Travellers, particularly pregnant women, heading to Zika-prone areas need to stay alert. We’ll help you with that as warmer, wetter weather approaches and mosquitos come out of hiding to feast on bare skin.
To date, the Zika virus has been carried primarily (as far the experts know) by the Aedes aegypti species of mosquito. But there is growing suspicion that Aedes albopictus is a potential carrier. If this turns out to be the case, the risk area for Zika virus transmission will explode.
The highest risk identified to date is throughout the entire subtropical and tropical area of North America: the Caribbean, Mexico, Central America, most of South American (except Chile), and the southern U.S.—mostly Florida, the Gulf States, including Texas, the southern Atlantic coast region, and southern Arizona.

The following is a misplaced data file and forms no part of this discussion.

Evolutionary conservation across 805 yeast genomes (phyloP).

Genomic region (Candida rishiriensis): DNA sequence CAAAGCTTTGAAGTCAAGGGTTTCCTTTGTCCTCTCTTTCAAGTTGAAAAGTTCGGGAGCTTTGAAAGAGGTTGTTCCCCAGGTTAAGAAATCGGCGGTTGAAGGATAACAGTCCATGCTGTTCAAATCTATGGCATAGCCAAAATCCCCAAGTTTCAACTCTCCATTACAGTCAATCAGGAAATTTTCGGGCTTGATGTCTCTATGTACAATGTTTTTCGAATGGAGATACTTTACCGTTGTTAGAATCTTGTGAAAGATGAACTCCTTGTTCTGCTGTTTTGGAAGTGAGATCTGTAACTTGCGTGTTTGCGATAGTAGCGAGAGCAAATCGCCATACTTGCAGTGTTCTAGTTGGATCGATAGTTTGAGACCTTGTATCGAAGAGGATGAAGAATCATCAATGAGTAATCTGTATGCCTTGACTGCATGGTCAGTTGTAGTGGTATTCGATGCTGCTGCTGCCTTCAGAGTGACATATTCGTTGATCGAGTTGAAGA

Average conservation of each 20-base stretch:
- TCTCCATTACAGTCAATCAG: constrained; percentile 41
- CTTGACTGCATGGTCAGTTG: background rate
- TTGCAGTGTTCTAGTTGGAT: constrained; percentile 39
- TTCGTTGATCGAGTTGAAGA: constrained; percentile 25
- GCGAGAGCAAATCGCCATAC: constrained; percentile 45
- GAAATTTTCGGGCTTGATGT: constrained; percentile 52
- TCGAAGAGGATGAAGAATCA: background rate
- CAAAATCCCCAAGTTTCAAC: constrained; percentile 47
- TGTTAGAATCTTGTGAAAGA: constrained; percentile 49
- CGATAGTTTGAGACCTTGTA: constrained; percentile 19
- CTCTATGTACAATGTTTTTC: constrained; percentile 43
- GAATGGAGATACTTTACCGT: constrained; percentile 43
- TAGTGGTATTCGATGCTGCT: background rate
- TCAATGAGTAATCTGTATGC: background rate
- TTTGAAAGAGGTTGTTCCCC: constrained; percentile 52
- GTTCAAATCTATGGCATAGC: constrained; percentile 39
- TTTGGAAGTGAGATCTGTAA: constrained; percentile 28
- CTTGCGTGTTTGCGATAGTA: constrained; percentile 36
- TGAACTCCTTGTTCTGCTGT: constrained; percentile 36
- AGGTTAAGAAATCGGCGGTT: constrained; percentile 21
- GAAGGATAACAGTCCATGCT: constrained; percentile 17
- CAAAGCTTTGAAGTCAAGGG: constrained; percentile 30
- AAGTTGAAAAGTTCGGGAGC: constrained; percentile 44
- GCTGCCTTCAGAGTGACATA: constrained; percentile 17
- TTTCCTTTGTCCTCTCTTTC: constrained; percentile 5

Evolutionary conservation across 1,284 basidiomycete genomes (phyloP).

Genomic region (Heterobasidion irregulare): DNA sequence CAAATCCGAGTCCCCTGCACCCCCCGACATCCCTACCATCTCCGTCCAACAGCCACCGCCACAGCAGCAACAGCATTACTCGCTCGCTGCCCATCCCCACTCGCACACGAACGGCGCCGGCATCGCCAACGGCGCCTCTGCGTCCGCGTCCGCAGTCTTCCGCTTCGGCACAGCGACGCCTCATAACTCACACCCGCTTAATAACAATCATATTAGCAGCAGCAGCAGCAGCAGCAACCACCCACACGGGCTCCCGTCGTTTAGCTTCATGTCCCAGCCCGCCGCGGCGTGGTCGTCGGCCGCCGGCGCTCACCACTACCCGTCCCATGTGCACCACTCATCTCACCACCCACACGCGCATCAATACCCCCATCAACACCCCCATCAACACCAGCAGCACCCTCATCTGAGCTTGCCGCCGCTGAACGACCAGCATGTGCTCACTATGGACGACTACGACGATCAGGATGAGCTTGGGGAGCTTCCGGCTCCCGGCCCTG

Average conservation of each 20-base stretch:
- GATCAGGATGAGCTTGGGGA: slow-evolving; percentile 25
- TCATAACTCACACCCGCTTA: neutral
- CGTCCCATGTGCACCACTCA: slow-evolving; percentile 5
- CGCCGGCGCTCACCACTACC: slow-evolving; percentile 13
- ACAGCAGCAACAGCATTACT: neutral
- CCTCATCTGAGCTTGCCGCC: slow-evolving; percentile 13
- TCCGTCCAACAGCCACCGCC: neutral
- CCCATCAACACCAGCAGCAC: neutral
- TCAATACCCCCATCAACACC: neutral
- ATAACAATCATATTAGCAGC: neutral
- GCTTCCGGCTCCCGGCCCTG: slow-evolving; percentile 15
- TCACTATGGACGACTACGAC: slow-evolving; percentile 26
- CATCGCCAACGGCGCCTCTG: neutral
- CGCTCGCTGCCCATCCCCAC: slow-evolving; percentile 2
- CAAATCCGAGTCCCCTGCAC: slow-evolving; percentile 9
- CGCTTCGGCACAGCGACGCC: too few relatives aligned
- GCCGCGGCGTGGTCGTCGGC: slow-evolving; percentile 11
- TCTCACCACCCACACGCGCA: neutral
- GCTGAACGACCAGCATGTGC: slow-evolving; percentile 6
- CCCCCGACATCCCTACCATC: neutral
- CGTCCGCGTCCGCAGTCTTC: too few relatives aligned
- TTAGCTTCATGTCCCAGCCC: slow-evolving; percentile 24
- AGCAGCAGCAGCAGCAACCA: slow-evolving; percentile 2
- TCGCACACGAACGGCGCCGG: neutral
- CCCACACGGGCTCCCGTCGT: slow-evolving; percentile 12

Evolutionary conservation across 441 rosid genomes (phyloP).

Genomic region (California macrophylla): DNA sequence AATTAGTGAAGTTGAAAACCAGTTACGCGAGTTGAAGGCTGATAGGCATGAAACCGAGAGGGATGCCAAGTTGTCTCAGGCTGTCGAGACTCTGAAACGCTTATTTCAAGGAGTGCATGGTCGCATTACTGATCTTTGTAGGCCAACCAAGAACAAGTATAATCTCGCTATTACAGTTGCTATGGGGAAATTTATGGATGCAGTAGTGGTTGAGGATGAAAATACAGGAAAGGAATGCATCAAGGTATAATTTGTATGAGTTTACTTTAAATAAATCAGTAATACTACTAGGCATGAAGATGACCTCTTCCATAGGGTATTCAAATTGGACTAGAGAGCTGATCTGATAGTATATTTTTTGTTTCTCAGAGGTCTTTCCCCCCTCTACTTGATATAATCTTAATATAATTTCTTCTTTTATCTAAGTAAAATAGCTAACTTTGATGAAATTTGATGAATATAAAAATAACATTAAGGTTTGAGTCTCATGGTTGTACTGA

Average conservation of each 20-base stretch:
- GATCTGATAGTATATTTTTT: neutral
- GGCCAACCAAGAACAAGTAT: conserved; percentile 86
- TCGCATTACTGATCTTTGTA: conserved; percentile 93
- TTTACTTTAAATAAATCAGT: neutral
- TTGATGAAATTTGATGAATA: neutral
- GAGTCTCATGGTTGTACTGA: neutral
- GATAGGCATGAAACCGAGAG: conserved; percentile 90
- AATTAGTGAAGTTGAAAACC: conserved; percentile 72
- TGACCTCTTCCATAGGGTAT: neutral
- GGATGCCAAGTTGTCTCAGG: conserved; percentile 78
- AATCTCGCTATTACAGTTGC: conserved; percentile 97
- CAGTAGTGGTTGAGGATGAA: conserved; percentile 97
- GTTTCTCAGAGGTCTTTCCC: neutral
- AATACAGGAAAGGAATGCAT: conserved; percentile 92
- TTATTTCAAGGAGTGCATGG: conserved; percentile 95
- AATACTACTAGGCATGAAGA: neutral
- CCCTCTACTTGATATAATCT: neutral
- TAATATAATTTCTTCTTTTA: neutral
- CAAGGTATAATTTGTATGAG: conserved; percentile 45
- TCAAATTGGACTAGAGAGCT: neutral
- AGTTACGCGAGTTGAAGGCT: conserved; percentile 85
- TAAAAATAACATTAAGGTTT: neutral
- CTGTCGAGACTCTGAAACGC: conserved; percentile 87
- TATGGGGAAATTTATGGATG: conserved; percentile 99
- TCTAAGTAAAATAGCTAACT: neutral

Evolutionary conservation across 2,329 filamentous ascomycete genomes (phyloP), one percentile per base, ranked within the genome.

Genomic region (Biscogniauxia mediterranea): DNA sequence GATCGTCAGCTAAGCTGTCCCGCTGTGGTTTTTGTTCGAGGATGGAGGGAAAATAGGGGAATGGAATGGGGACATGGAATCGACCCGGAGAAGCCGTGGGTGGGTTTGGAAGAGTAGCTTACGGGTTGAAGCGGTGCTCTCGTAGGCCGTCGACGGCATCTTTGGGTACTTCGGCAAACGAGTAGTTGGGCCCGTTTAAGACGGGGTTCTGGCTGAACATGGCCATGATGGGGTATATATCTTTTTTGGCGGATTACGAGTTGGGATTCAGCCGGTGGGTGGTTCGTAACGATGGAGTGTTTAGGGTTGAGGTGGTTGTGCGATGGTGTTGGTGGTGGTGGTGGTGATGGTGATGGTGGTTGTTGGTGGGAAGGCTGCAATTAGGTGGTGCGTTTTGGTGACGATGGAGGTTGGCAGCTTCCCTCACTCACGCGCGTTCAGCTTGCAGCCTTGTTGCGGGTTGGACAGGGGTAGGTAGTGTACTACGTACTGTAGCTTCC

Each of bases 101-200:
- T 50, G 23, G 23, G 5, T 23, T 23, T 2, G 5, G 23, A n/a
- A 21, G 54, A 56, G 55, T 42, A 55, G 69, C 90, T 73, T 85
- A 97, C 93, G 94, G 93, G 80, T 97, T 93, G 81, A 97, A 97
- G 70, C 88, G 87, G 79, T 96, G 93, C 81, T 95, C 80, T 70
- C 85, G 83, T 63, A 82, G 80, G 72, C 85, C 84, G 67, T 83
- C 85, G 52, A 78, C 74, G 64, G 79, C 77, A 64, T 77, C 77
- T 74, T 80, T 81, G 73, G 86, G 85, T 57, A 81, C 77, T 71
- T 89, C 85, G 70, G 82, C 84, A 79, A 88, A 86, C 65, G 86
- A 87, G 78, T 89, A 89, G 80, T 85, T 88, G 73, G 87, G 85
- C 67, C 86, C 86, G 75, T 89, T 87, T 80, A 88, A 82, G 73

If Aedes albopictus, which is common well beyond A. aegypti’s range, becomes a co-conspirator and joins the latter transmitting the Zika virus, then the entire area south of the Great Lakes to the Gulf of Mexico, and all states from Texas to the east coast, will be susceptible to local transmission of the virus.
That’s going to require a lot of summer weather long-sleeved blouses and pants, DEET, and Skin So Soft.
Check out the maps developed by the U.S. Centers for Disease Control and Prevention: